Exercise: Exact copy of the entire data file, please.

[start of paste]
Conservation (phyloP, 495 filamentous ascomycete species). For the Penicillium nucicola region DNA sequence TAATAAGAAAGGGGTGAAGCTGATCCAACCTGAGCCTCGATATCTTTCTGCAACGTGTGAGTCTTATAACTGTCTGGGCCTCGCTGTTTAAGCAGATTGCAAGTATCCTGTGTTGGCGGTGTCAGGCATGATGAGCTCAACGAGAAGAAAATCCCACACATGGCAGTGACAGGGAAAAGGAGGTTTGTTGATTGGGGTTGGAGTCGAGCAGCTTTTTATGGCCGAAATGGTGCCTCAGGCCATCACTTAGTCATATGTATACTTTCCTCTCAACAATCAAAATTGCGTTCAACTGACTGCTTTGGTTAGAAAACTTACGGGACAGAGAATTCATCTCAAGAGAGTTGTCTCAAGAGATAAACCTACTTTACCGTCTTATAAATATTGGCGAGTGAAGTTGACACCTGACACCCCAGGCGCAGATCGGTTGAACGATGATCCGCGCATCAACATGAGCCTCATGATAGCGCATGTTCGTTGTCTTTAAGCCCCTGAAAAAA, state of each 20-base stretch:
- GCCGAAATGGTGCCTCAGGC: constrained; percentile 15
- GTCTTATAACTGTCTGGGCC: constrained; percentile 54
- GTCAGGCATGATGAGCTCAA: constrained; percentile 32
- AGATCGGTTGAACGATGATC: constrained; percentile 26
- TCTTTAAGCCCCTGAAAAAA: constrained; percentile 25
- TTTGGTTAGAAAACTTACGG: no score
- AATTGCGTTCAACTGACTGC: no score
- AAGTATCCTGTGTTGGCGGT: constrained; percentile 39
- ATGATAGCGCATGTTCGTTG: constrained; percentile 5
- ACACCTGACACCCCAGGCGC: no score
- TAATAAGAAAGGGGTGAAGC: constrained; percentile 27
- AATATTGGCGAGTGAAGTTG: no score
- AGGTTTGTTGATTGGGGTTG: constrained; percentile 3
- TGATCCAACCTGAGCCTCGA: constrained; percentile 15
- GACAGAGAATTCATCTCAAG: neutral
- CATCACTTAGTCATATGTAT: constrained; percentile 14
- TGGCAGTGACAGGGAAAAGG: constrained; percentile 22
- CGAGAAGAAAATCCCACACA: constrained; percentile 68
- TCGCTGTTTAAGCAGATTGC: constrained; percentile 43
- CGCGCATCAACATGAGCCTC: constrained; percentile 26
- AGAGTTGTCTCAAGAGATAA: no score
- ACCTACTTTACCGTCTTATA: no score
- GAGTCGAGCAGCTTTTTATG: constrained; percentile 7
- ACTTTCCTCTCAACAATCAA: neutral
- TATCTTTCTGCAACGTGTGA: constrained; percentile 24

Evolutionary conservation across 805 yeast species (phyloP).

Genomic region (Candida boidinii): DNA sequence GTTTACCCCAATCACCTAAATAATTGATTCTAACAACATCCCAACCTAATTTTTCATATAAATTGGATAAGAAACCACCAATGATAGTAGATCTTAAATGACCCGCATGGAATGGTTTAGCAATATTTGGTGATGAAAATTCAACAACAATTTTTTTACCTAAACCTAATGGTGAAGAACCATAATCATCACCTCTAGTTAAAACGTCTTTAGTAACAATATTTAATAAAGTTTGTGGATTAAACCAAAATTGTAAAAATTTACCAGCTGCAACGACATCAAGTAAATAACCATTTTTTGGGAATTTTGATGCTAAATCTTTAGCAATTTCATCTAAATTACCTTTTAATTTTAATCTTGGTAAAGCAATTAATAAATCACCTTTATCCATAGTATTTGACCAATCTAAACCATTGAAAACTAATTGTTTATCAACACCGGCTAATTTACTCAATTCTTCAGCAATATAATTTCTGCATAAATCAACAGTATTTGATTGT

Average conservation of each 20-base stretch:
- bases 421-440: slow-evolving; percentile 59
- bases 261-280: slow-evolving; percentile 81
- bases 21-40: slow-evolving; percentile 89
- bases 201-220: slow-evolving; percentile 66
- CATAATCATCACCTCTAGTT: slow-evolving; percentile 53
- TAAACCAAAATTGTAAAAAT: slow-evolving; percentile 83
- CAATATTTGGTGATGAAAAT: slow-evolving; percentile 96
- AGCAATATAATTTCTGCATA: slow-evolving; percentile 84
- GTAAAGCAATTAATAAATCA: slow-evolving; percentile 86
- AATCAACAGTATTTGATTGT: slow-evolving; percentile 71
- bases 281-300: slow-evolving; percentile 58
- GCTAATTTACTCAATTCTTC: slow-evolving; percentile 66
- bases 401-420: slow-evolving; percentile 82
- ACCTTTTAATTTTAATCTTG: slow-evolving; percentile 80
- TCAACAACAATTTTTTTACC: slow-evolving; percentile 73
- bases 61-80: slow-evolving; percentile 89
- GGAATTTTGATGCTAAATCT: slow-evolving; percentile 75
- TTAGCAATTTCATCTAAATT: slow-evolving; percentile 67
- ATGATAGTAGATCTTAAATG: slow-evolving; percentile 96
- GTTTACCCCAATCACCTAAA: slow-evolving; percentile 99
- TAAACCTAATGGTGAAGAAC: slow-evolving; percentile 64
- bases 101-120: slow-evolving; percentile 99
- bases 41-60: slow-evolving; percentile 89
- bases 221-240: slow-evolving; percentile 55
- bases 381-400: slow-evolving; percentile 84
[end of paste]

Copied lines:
Conservation (phyloP, 495 filamentous ascomycete species). For the Penicillium nucicola region DNA sequence TAATAAGAAAGGGGTGAAGCTGATCCAACCTGAGCCTCGATATCTTTCTGCAACGTGTGAGTCTTATAACTGTCTGGGCCTCGCTGTTTAAGCAGATTGCAAGTATCCTGTGTTGGCGGTGTCAGGCATGATGAGCTCAACGAGAAGAAAATCCCACACATGGCAGTGACAGGGAAAAGGAGGTTTGTTGATTGGGGTTGGAGTCGAGCAGCTTTTTATGGCCGAAATGGTGCCTCAGGCCATCACTTAGTCATATGTATACTTTCCTCTCAACAATCAAAATTGCGTTCAACTGACTGCTTTGGTTAGAAAACTTACGGGACAGAGAATTCATCTCAAGAGAGTTGTCTCAAGAGATAAACCTACTTTACCGTCTTATAAATATTGGCGAGTGAAGTTGACACCTGACACCCCAGGCGCAGATCGGTTGAACGATGATCCGCGCATCAACATGAGCCTCATGATAGCGCATGTTCGTTGTCTTTAAGCCCCTGAAAAAA, state of each 20-base stretch:
- GCCGAAATGGTGCCTCAGGC: constrained; percentile 15
- GTCTTATAACTGTCTGGGCC: constrained; percentile 54
- GTCAGGCATGATGAGCTCAA: constrained; percentile 32
- AGATCGGTTGAACGATGATC: constrained; percentile 26
- TCTTTAAGCCCCTGAAAAAA: constrained; percentile 25
- TTTGGTTAGAAAACTTACGG: no score
- AATTGCGTTCAACTGACTGC: no score
- AAGTATCCTGTGTTGGCGGT: constrained; percentile 39
- ATGATAGCGCATGTTCGTTG: constrained; percentile 5
- ACACCTGACACCCCAGGCGC: no score
- TAATAAGAAAGGGGTGAAGC: constrained; percentile 27
- AATATTGGCGAGTGAAGTTG: no score
- AGGTTTGTTGATTGGGGTTG: constrained; percentile 3
- TGATCCAACCTGAGCCTCGA: constrained; percentile 15
- GACAGAGAATTCATCTCAAG: neutral
- CATCACTTAGTCATATGTAT: constrained; percentile 14
- TGGCAGTGACAGGGAAAAGG: constrained; percentile 22
- CGAGAAGAAAATCCCACACA: constrained; percentile 68
- TCGCTGTTTAAGCAGATTGC: constrained; percentile 43
- CGCGCATCAACATGAGCCTC: constrained; percentile 26
- AGAGTTGTCTCAAGAGATAA: no score
- ACCTACTTTACCGTCTTATA: no score
- GAGTCGAGCAGCTTTTTATG: constrained; percentile 7
- ACTTTCCTCTCAACAATCAA: neutral
- TATCTTTCTGCAACGTGTGA: constrained; percentile 24

Evolutionary conservation across 805 yeast species (phyloP).

Genomic region (Candida boidinii): DNA sequence GTTTACCCCAATCACCTAAATAATTGATTCTAACAACATCCCAACCTAATTTTTCATATAAATTGGATAAGAAACCACCAATGATAGTAGATCTTAAATGACCCGCATGGAATGGTTTAGCAATATTTGGTGATGAAAATTCAACAACAATTTTTTTACCTAAACCTAATGGTGAAGAACCATAATCATCACCTCTAGTTAAAACGTCTTTAGTAACAATATTTAATAAAGTTTGTGGATTAAACCAAAATTGTAAAAATTTACCAGCTGCAACGACATCAAGTAAATAACCATTTTTTGGGAATTTTGATGCTAAATCTTTAGCAATTTCATCTAAATTACCTTTTAATTTTAATCTTGGTAAAGCAATTAATAAATCACCTTTATCCATAGTATTTGACCAATCTAAACCATTGAAAACTAATTGTTTATCAACACCGGCTAATTTACTCAATTCTTCAGCAATATAATTTCTGCATAAATCAACAGTATTTGATTGT

Average conservation of each 20-base stretch:
- bases 421-440: slow-evolving; percentile 59
- bases 261-280: slow-evolving; percentile 81
- bases 21-40: slow-evolving; percentile 89
- bases 201-220: slow-evolving; percentile 66
- CATAATCATCACCTCTAGTT: slow-evolving; percentile 53
- TAAACCAAAATTGTAAAAAT: slow-evolving; percentile 83
- CAATATTTGGTGATGAAAAT: slow-evolving; percentile 96
- AGCAATATAATTTCTGCATA: slow-evolving; percentile 84
- GTAAAGCAATTAATAAATCA: slow-evolving; percentile 86
- AATCAACAGTATTTGATTGT: slow-evolving; percentile 71
- bases 281-300: slow-evolving; percentile 58
- GCTAATTTACTCAATTCTTC: slow-evolving; percentile 66
- bases 401-420: slow-evolving; percentile 82
- ACCTTTTAATTTTAATCTTG: slow-evolving; percentile 80
- TCAACAACAATTTTTTTACC: slow-evolving; percentile 73
- bases 61-80: slow-evolving; percentile 89
- GGAATTTTGATGCTAAATCT: slow-evolving; percentile 75
- TTAGCAATTTCATCTAAATT: slow-evolving; percentile 67
- ATGATAGTAGATCTTAAATG: slow-evolving; percentile 96
- GTTTACCCCAATCACCTAAA: slow-evolving; percentile 99
- TAAACCTAATGGTGAAGAAC: slow-evolving; percentile 64
- bases 101-120: slow-evolving; percentile 99
- bases 41-60: slow-evolving; percentile 89
- bases 221-240: slow-evolving; percentile 55
- bases 381-400: slow-evolving; percentile 84